Skip to main content

Future-proofing the Apprenticeship Levy: Time to think big on digital skills

As the UK carves out a new economic future following the EU referendum, is it time for a more radical approach to skills and talent that is fit for purpose for the digital age? techUK has repeatedly called for more to be done to tackle the digital skills shortages. Only this week, techUK member Barclays released a report that found that the UK is being outpaced in the development of digital skills.

That’s not to say we haven’t made progress in recent years. There is cause for optimism in the new Computing Curriculum and this month’s announcement, in the Post-16 Skills Plan, that digital skills will form part of the core curriculum for all ‘routes’. However, given the need to stay globally competitive and with uncertainty surrounding the tech sector’s ongoing access to talented workers from the European Union, it is now more important than to make sure that key Government initiatives, such as the Apprenticeship Levy, are properly fit for purpose.

In short, in both design and delivery the levy must work for and not against the needs of the most dynamic and innovative sectors of the UK economy. There are still too many aspects of the Apprenticeship Levy that fail this basic test. But it should also be used more creatively to help existing employees adapt and re-skill in a rapidly changing workplace.

With responsibility for skills moving to the Department for Education, here are five suggestions for where the new Government and Education Secretary Justine Greening MP working with Digital Economy minister Matt Hancock MP might look to make a start:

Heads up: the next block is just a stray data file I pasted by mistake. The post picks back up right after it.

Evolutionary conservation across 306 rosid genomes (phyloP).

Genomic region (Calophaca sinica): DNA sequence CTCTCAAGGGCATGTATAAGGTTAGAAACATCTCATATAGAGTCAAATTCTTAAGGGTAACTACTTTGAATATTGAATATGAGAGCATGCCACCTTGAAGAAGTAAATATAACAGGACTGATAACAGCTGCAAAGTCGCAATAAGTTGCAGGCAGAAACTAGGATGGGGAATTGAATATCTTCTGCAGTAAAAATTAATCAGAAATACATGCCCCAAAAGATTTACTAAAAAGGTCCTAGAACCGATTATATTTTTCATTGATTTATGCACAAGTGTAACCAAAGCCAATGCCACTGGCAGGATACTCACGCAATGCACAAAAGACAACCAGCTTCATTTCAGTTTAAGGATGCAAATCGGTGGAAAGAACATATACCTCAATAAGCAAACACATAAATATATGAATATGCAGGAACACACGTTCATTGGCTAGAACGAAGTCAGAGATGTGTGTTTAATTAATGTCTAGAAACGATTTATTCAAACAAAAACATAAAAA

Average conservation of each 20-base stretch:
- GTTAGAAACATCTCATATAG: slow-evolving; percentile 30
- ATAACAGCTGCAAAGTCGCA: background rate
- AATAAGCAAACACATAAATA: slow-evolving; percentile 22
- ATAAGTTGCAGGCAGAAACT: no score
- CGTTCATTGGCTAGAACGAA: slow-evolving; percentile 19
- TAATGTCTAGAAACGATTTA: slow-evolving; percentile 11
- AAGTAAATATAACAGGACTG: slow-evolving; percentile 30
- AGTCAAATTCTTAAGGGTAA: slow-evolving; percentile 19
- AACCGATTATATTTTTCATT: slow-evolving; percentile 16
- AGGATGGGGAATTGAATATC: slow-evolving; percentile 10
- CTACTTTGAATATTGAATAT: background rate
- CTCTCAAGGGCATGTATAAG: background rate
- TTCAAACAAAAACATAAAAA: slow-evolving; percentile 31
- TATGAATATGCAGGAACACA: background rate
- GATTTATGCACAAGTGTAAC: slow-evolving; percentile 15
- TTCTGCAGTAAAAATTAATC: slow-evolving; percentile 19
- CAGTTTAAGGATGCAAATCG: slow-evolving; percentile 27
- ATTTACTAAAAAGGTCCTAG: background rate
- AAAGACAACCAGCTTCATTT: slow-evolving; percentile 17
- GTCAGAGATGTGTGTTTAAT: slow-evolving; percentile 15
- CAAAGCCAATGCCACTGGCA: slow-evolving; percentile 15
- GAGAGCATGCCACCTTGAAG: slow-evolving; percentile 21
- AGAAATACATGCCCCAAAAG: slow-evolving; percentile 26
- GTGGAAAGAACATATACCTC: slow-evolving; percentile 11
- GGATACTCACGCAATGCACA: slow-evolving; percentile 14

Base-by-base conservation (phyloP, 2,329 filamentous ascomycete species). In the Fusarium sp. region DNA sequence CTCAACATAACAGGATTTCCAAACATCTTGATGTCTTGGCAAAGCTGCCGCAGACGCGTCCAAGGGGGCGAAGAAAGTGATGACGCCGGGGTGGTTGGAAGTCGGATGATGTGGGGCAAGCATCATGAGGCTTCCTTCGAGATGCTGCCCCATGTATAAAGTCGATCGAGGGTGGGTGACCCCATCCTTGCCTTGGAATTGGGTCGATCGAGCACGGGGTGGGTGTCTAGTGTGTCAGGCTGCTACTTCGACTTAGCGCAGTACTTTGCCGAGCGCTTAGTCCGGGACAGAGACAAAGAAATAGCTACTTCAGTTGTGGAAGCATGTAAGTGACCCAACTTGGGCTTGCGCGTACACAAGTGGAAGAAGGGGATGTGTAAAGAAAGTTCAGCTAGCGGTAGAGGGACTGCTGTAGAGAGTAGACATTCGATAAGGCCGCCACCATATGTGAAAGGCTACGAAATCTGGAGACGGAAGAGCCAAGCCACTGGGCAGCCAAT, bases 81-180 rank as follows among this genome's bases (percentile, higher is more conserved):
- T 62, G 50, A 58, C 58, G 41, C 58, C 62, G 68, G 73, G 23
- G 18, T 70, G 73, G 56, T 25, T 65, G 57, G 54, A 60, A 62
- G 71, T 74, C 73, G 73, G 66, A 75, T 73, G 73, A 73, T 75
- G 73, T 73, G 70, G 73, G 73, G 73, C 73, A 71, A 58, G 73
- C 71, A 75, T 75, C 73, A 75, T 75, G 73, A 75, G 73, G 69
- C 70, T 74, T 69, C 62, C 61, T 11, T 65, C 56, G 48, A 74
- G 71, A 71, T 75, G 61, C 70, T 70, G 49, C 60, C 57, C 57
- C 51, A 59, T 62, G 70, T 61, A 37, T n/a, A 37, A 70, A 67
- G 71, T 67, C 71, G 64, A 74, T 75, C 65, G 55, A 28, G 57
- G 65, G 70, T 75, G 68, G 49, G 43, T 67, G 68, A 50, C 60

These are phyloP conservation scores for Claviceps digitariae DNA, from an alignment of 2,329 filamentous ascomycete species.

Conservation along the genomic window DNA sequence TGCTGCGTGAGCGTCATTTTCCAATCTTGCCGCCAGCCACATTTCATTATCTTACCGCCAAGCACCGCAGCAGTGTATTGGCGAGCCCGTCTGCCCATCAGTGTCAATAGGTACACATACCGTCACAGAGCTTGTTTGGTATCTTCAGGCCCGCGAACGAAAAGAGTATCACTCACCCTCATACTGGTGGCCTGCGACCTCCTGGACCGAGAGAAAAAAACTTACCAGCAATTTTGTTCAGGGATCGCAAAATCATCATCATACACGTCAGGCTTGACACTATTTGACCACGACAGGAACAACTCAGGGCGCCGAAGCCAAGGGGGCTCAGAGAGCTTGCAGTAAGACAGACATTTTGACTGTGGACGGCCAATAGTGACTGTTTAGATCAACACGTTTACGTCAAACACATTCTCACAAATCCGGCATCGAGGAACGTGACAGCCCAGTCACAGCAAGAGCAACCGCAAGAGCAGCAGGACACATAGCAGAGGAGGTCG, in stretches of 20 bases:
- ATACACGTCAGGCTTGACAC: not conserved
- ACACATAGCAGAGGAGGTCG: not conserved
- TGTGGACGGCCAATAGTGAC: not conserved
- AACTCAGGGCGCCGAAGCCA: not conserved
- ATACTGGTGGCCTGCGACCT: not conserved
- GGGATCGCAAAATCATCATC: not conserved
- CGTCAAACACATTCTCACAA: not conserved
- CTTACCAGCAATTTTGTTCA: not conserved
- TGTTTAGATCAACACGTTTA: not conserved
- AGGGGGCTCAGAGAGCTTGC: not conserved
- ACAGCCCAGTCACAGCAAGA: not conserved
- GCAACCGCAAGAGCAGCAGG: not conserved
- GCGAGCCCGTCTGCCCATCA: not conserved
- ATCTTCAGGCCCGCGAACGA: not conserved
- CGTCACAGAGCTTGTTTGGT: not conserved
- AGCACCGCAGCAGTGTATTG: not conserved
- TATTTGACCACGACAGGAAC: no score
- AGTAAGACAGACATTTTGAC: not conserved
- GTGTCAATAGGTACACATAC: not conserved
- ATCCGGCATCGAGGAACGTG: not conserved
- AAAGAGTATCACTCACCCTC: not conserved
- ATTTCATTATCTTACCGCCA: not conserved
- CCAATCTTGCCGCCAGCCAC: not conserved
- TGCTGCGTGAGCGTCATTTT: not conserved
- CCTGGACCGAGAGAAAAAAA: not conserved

1. The world of work is changing rapidly, and the levy needs to help people adapt and re-skill

In an era of rapid disruptive technological change, it should be possible for companies to use the levy more flexibly so that they can help existing employees to adapt to the needs of a fast changing work place. Employers should be incentivised to use the levy to reskill employees in roles that could become vulnerable to automation. The levy should also be available to help other key groups back into the workforce such as military veterans or female returners.

2. The Digital Apprenticeships System must be fully operational well before the ‘go live’ date

The administrative portal known as the 'Digital Apprenticeship System' must be fully operational and beta-tested before the levy is implemented. Many tech companies are looking to divert their levy funds for use within their supply chain. At the moment there is no clarity about whether this will be technically achievable.

3. More transparency is needed on the makeup of the Institute for Apprenticeships

As the current pace of accreditation is an area of real concern for many tech firms. The Apprenticeship Levy must be future focused and allow flexibility for roles that are in high demand. The current system for the creation of apprenticeship standards is cumbersome and bureaucratic. Many of the roles that will be needed in 2020 have not been created yet, and the implementation of the levy needs to be fleet of foot to meet fast evolving employer requirements.

4. Digital skills must be at the forefront of every apprenticeship standard

As the UK grows its domestic talent pipeline, we must look ahead to the jobs of the future and ensure the future workforce is equipped with the skills it needs. As such, digital skills must form part of the core of each apprenticeship, regardless of level or qualification.

5. The Government must ensure that businesses are fully aware and ready for the implementation of the Apprenticeship Levy

The lack of clarity surrounding EU nationals’ right to work in the UK coupled with reforms to the skilled migration system, and incomplete information on the Apprenticeship Levy are hindering the ability of tech companies to undertake proper talent management planning. Many companies are not aware of how they will be impacted. There is a real risk that the cost of the levy will be written off and the levy itself underused. This can undermine the case for further investment in talent development.

Antony Walker, deputy CEO of techUK